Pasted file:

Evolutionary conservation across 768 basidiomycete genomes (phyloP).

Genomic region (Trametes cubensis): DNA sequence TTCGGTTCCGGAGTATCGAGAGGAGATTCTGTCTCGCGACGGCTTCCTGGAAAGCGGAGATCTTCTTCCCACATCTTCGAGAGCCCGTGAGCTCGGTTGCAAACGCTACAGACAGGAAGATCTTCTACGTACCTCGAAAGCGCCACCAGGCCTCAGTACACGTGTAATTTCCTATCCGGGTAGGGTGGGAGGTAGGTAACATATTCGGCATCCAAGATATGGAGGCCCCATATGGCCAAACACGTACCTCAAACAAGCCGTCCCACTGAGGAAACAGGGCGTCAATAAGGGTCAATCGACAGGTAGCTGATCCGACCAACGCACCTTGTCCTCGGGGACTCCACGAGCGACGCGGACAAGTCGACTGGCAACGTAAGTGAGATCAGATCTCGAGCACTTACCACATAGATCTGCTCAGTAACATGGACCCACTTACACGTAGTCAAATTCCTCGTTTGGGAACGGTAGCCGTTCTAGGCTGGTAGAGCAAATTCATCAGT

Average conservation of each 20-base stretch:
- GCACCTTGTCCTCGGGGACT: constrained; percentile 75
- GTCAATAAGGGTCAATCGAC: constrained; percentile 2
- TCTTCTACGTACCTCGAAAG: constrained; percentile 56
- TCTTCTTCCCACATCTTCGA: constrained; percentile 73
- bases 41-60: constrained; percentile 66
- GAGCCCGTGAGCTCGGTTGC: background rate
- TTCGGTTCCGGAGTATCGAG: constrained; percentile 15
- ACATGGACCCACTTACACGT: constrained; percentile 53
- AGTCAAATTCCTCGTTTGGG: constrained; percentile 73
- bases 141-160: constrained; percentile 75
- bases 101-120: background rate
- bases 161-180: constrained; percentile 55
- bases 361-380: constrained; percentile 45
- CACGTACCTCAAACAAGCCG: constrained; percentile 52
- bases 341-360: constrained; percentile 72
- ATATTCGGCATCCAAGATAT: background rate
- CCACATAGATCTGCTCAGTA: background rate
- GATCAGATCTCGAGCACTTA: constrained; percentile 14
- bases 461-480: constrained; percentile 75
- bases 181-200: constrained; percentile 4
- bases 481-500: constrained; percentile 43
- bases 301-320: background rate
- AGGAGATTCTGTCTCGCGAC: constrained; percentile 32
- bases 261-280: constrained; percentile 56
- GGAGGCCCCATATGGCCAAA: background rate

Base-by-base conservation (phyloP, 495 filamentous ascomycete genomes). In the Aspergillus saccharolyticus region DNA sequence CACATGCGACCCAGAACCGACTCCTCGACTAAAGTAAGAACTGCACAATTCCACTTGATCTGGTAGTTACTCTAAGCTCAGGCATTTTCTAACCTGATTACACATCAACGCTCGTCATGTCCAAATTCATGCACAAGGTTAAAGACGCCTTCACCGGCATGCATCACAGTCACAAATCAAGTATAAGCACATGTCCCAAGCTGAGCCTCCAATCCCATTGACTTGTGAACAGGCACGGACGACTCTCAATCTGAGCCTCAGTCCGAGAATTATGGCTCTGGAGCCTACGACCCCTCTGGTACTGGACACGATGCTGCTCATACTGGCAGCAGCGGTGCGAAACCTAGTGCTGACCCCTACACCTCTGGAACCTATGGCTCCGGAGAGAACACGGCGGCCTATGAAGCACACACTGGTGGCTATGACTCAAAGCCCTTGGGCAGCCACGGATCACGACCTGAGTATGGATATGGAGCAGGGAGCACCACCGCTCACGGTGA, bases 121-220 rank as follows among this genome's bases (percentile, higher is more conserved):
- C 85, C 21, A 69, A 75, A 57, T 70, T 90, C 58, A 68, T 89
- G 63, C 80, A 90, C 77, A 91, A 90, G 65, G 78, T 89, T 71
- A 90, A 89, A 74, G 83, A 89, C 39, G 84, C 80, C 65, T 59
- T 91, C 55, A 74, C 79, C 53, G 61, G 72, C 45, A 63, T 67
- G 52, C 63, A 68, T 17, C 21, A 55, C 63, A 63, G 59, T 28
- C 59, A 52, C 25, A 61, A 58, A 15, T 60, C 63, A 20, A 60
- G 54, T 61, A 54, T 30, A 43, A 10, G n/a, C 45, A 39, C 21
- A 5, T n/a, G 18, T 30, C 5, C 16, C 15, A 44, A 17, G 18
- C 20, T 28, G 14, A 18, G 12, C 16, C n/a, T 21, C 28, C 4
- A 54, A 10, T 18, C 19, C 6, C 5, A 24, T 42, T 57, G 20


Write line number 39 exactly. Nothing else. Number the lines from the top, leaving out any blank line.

- A 54, A 10, T 18, C 19, C 6, C 5, A 24, T 42, T 57, G 20